The Toronto Maple Leafs
were terrific at even strength. Killing penalties and the shootout were another story.
Not even some late heroics by Mats Sundin
were enough to keep the Leafs from their fourth straight loss. Andrei Kostsitsyn scored in the fifth round of the shootout and Carey Price
stopped Jason Blake
to give the Montreal Canadiens
a 4-3 victory over the Leafs at the Air Canada Centre on Tuesday night.
The Leafs spent the night firing away at Price, outshooting the Canadiens 45-27 in regulation and 46-30 through overtime. They outscored the Canadiens 3-1 at even strength, but were beaten twice in five attempts by Montreal’s league-best power play — both times by Alex Kovalev
. Toronto was 0-for-4 with the man advantage.
The Leafs (8-11-6) now have just eight victories in 25 games, and Sundin, Toronto’s captain, said the responsibility for the slow start falls squarely on him and his teammates.
“There are fingers being pointed at everybody, and as players we look at ourselves and we have to be better. We can't blame anyone else. We're the ones out there playing. There's no one else on the ice. We just have to be better as a group if we want to make the playoffs."
Being near the bottom of the Eastern Conference standings isn’t easy in hockey-mad Toronto.
"It is crazy but, hey, I'd rather have people worrying about what's going on with our team than not," Sundin said. "I think most of the guys feel that way.
"When things are not going right, there's going to be things written about you or said about you that you're not going to like, but that's part of being a professional athlete, especially in a market like this."
Coach Paul Maurice
couldn’t complain about his players’ effort against Montreal after poor performances in Dallas and Phoenix over the weekend.
"There was a great sense of urgency in the locker room all day," Maurice said. "We played a really good game. We stuck with it right to the end."
It was a frustrating night for the Leafs, who outshot Montreal 17-6 in the opening period but had nothing to show for it as Price, the Canadiens’ rookie goalie, seemed to be everywhere.
Toronto finally solved Price 2:50 into the second period when Darcy Tucker
scored ( 700K
). But Kovalev evened the game two minutes later. He was in the left circle when he one-timed Andrei Markov
’s pass behind Vesa Toskala
The Leafs went ahead again when Chad Kilger
, returning after missing four games with an ankle injury, scored at 6:35 ( 700K
). But Guillaume Latendresse
jammed home a rebound off a scramble just 33 seconds later ( 700K
Kovalev gave the Canadiens their first lead at 1:09 of the third period with his second power-play goal on a play similar to his first ( 700K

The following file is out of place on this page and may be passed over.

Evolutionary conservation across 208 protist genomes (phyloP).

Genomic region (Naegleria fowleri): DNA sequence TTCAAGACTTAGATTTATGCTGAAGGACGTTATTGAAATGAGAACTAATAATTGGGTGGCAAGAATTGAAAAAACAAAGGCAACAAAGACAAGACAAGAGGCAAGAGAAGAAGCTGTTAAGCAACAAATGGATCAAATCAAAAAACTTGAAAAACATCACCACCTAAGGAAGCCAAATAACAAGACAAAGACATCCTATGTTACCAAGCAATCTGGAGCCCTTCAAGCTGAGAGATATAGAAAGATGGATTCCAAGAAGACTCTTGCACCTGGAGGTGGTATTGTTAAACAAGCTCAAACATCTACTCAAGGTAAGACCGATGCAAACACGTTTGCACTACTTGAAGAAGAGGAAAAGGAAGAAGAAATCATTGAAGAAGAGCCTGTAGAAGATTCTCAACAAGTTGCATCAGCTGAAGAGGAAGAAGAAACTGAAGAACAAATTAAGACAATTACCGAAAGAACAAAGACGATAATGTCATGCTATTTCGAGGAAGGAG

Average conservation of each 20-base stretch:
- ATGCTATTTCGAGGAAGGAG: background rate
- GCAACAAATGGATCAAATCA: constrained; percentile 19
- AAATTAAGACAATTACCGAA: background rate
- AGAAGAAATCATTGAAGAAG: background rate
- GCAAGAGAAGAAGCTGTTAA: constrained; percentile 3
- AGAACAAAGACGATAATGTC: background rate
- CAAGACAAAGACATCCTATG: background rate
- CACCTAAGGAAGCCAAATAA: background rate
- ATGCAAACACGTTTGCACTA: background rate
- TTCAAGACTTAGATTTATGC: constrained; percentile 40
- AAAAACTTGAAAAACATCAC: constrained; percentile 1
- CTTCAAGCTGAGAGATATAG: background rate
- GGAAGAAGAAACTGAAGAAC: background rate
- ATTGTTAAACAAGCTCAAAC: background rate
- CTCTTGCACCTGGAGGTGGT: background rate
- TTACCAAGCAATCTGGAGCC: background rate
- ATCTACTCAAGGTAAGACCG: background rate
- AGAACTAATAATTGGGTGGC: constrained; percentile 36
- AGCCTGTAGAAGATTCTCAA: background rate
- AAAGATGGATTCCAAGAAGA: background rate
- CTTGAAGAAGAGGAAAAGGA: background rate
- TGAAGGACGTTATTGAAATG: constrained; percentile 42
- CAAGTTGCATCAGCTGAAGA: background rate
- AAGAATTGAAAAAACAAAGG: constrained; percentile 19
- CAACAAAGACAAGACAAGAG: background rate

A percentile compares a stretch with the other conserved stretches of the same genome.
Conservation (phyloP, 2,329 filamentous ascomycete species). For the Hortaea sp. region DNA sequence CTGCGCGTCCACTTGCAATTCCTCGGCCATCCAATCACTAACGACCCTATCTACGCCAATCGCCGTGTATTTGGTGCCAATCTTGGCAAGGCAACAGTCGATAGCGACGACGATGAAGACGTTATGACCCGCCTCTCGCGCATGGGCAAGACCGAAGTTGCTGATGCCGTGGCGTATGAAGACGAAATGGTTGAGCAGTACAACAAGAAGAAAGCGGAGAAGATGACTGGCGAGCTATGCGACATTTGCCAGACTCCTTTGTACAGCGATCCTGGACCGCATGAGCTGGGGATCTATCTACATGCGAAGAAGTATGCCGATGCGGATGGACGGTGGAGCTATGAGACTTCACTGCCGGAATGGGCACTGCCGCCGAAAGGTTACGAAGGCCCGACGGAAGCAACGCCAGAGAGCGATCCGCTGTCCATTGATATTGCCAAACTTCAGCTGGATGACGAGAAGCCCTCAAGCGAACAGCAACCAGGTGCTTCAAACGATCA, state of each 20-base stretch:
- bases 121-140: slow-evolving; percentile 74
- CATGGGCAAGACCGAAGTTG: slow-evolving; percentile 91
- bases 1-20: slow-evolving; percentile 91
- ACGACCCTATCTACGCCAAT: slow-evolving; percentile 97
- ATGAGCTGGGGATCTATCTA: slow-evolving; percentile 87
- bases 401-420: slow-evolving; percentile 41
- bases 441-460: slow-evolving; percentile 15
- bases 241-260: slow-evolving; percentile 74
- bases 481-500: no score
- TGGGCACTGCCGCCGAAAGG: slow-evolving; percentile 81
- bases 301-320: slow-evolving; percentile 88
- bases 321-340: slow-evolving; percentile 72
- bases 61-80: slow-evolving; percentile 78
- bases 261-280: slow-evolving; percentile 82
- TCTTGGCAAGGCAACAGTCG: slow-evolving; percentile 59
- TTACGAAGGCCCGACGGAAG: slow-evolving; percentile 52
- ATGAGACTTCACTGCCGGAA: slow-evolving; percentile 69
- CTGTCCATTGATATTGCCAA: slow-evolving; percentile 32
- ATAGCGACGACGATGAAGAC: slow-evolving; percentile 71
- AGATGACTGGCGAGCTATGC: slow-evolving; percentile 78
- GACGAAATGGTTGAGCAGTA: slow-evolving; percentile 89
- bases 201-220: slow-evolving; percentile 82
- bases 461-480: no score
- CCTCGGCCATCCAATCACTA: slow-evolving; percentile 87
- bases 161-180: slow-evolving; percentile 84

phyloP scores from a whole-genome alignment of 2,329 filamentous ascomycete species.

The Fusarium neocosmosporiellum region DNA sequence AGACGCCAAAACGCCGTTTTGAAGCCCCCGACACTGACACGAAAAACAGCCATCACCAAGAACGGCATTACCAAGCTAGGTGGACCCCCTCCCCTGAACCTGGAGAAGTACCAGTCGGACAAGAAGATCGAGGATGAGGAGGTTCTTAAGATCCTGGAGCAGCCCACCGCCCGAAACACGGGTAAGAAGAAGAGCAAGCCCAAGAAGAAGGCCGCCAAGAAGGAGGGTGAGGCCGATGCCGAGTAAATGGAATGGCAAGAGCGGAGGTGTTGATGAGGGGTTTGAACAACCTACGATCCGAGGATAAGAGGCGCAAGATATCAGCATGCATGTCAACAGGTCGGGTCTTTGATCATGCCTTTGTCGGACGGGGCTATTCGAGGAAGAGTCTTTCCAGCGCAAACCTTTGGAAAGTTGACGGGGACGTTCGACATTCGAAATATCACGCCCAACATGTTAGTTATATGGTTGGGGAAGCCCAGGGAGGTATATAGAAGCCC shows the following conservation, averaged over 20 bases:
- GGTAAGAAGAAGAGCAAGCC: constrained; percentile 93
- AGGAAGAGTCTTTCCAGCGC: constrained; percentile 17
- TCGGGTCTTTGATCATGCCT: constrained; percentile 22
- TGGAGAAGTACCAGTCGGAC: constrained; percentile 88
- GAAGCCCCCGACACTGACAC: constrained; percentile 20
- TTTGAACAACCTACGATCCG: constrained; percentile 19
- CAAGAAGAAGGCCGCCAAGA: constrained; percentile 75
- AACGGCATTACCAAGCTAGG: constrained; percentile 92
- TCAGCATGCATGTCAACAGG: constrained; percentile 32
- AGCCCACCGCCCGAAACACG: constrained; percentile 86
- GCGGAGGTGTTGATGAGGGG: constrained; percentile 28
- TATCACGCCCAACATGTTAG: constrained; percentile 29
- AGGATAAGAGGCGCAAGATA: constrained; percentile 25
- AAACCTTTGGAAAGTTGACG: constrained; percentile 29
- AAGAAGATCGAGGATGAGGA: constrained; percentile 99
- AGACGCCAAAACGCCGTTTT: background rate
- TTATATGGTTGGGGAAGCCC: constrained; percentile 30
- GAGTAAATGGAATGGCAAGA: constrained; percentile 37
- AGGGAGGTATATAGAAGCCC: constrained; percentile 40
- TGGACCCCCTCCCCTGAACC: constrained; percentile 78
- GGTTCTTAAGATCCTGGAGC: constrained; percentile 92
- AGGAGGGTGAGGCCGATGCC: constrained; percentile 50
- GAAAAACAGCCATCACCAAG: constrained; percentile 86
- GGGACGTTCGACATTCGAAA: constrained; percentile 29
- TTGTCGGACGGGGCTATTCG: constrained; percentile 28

) — he one-timed Bryan Smolinski
’s pass into the net before Toskala could react.
With time winding down, it looked like the Canadiens would hang on, but Blake took the puck to the net. Price stopped his shot but couldn’t control the rebound and Sundin flipped it into the net with 17.6 seconds remaining for his 400th goal as a Maple Leaf ( 700K
) — the first player in Toronto history to reach that mark.
After a scoreless overtime, Kovalev scored in the first round of the shootout and Sundin in the second. Two scoreless rounds later, Kostsitsyn won the game when he came in, got Toskala to open his legs before he slipped the puck into the net and Price stopped Blake.
It was Toronto’s third loss in as many shootouts this season. The Leafs went 4-7 in shootouts last season, when they missed the playoffs by just one point.
"We have as good a team this year on paper that we had last year," Sundin said. "Are we underachieving? Is that what it means? I guess so. We have to find a way to be better."
Montreal had lost a home-and-home series to Buffalo before skating into Air Canada Centre, and captain Saku Koivu
sounded after this one as if they and not the Leafs had come up short.
"We gave (up) too many shots, mostly because I think we played too defensive-minded in the last 20 minutes and didn't push enough for that (extra) goal," Koivu said. "But (Price) made the saves when they were needed, and I thought our defense did a pretty good job clearing out rebounds."
There’s always a lot of pressure to win in Toronto, but Sundin said it’s important to keep an eye on the big picture.
"We have (57) games to play, and we have a chance to be a playoff team and to be a lot better than we are right now," he said. "We did a lot of good things."
Material from wire services and team Web sites was used in this report.